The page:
Here are 4 possible setups using GE puts ...2 for June and 2 for July. This is just to show the range of possibilities and is not intended as a recommendation.
I like to use the LR30 (30 period linear regression channel) to gauge possible price range for the upcoming month and that channel is shown in orange on the GE price chart above. The common practice is to look for a level LR30, but an equally productive tactic is to simply look at the slope of the channel and gauge the likely range of the price 30 days out. I often combine a LR30 view with an LR75 (not shown) view to step back and get a larger risk management view.
Many brokers, including Schwab, let you trade a butterfly (a 3 legged trade) for a single commission, and although there may be a few pennies in slippage, that's usually more economical than 3 separate entries. I typically enter these are limit orders at a par value (midway between the bid and ask) and let the market makers come to me. That works most of the time unless momentum is trending rapidly intraday.

Friday, May 22, 2009

More Overnighters

Here are a few more examples of the Goodbar setup long, one short and one that sure looked like a short but didn't work out.
This time around I'm looking at 5 minute bars and focusing on a stock...CLF, which has been a trading favorite for several in the REWIND chat room.
Keep in mind that a high beta stock like CLF is going to act considerably more squirrelly that a buffered ETF like the Qs, but curiosity got the better of me and I decided to check it out anyhow since my goal is to create a robust setup whose rules can be applied to a variety of stocks and indices.
We had 2 out of 3 good trades here. The middle setup didn't pan out even though all the criteria defined yesterday were in place for an overnight SHORT . . . .with the exception of the parabolic SELL.
One difference between yesterday's Qs signals and these CLF signals is the position of the MACD histogram relative to the other MA and MACD trend lines. In the case of the CLF the horizon of the histogram, either positive or negative has tended to carry through into the following day's OPEN with, of course, our middle setup, providing a dramatic exception.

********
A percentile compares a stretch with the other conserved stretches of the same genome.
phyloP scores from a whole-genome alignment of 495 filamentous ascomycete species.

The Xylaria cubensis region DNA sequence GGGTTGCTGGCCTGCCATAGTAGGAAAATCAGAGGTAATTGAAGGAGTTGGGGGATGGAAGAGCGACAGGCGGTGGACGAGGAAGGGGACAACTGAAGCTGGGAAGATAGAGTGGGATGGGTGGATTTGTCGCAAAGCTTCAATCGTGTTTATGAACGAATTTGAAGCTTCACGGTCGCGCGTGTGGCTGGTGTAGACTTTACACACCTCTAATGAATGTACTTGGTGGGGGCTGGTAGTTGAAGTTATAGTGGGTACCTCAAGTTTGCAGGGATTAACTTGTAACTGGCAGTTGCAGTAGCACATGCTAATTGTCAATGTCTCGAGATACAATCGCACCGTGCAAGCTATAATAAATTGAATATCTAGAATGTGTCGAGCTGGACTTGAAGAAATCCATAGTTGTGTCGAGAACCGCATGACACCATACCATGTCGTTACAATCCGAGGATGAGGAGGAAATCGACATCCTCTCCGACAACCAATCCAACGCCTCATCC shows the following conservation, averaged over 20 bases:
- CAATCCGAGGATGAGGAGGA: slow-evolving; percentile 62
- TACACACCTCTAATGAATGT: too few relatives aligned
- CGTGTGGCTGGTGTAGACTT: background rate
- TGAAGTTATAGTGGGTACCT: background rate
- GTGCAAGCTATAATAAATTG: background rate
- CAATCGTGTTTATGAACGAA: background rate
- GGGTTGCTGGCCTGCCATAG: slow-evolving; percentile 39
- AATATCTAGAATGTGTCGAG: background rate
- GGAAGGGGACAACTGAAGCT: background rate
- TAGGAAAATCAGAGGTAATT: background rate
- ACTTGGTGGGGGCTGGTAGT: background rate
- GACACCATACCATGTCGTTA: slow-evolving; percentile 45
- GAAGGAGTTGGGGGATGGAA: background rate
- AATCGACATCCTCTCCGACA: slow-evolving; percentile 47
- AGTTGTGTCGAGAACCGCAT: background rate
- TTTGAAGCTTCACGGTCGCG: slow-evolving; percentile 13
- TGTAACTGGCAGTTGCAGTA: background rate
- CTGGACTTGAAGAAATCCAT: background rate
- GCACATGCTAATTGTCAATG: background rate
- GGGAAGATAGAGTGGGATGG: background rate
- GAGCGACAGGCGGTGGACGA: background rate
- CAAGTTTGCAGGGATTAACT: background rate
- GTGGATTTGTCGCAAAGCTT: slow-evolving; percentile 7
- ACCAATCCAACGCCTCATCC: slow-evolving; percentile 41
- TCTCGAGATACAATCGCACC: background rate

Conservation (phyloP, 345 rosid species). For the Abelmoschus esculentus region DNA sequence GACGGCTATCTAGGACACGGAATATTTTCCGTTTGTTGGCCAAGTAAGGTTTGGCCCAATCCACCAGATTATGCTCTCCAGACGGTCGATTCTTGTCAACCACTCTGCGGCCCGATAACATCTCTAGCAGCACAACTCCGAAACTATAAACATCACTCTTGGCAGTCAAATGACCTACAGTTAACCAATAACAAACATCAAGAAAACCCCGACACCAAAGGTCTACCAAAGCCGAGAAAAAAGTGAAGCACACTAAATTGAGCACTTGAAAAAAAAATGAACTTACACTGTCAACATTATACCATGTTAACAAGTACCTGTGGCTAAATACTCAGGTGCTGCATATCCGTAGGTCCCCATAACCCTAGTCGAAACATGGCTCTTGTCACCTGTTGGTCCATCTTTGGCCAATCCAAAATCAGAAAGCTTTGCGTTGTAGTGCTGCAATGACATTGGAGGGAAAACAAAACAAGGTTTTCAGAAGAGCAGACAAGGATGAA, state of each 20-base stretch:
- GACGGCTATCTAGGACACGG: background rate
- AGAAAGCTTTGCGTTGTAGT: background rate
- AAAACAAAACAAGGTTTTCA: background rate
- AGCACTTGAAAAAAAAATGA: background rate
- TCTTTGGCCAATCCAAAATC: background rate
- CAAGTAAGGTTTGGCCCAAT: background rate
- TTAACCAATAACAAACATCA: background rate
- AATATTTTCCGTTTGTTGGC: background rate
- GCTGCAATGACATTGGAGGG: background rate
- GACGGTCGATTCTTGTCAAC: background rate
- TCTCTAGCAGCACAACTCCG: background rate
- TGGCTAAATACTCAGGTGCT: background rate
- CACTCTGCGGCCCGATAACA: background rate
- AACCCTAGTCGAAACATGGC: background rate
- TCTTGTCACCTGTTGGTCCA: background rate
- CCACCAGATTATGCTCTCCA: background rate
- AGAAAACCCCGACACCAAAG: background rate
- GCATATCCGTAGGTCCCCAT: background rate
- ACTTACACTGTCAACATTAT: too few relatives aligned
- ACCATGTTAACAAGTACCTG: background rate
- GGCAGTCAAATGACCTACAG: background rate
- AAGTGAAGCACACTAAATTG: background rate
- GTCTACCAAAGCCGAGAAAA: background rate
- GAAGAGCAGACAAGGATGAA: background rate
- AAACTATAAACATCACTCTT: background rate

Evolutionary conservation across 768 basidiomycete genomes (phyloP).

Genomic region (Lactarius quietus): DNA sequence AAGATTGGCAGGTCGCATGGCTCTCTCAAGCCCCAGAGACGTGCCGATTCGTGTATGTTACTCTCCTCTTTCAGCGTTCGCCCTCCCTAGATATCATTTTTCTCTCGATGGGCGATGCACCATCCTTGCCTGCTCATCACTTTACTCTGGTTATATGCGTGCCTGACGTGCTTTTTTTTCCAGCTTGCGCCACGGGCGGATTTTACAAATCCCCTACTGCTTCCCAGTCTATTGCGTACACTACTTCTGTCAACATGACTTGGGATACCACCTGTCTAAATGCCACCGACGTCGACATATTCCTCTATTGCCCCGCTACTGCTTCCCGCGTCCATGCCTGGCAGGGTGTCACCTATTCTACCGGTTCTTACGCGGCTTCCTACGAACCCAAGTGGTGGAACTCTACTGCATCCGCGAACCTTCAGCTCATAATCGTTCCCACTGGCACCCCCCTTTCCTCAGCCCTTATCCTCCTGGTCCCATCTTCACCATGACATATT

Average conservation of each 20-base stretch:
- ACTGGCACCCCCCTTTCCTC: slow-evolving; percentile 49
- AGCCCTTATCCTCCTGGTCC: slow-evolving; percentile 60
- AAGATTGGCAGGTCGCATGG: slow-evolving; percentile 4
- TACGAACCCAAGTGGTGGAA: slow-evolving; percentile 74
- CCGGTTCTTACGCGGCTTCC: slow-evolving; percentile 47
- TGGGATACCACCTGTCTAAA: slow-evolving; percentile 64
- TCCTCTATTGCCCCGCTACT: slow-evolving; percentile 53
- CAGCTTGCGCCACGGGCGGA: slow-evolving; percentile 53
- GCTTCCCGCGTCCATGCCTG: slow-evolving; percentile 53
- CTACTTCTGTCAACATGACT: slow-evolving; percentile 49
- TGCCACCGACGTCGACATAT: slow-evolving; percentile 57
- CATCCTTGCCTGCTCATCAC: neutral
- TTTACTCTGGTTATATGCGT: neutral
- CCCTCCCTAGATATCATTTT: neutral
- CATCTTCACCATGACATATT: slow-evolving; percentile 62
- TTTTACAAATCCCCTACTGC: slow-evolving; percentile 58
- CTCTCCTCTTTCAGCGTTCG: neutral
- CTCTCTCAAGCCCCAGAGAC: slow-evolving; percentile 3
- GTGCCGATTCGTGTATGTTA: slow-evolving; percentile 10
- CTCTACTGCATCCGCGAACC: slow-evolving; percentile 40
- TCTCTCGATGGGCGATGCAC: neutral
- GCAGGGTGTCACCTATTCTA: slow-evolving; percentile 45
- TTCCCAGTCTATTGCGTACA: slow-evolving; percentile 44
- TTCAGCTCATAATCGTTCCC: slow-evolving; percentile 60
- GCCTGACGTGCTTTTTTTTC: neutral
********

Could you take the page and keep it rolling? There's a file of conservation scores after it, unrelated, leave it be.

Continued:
Our trigger signals clearly require more refinement in order to avoid these false setup traps in the future.
Part of the problem may be the use of CLF as a test case, since it's been the subject of considerable recent volatility after selling off 12M shares @$21 on May 14th.
Just another reason I prefer the risk muted ETFs.

Thursday, May 21, 2009

Looking for Mr. Goodbar

This is a little study of my ongoing efforts to develop a reliable close to open trading system and features 4 recent days in the life of the Qs. This version profiles the 10 minute bars although I intend to incorporate these signals into my fractal close-open trading model using 2 , 10 and 30 minute bars in the same way I use RIMM, GOOG and AAPL in the 3 finger lead and reverse systems. The big difference for the Mr. Goodbar system is that I'm using different time frames rather than different stocks to forecast direction.
The chart above displays my standard stable of midpanel technical indicators and the thing that has jumped out at me after scrolling back through a few months of daily data is the following:
When the MACD signals are downslope into the close and
When the SMA 3 and 7 are downslope into the close and
When the SMA 14 is either downslope or level into the close and
When the MACD histogram is at the zero line coming off a positive horizon and
When the parabolics have fired a SELL signal into the close, THEN
SELL the close and cover at he subsequent OPEN.
The Inverse of these signals also apply and I'll be posting examples in the near future.
In the meantime, I'm working on programing these conditional signals into TradeStation to create a close-open forecaster.
The frequency of completely verified trades (ie, meeting all conditions) either positive or negative, appears to be about 1 every 4 days. Initially this system frequency may evoke a ho-hum response, but if you knew that every four days you could place a high probability overnight trade, would you do it? I sure would.
The setup cannot predict the magnitude of the overnight move, but simply the direction so the best tactic IMHO is to take what the market gives you with each of these trades and then wait for the next setup. This initial run will just focus on the Qs. It's highly likely that we'll see disparate results testing the setup with other ETFs and indices since those financial vehicles have different volatility and cycle period characteristics.

Wednesday, May 20, 2009

Tracking the Qs/NYAD

Here's another example from Tuesday's action of how tracking the NYAD in conjunction with the Qs can provide confirmation for trading signals and avoid premature entries and exits.
For today's study I've ratcheted the charts down to 1 minute bars, although 2 and 3 minute yield similar visual results.
One important item that I've mentioned before: Never try and follow the parabolics on the NYAD open for at least 30 minutes. Regardless of the close-open price differential on underlying stocks/ETFs, the NYAD's close-open differential will be wildly skewed about 80% of the time and you're just asking for trouble trying to read anything from that signal.
I've shown a couple confirmed NYAD/Qs entries: one 20 minutes before Monday's close and one just before 10:00 on Tuesday and one confirmed SHORT/COVER at 10:45.
Note the behavior of the underlying technicals and the action of the VIX on the NYAD and the VXN on the Qs.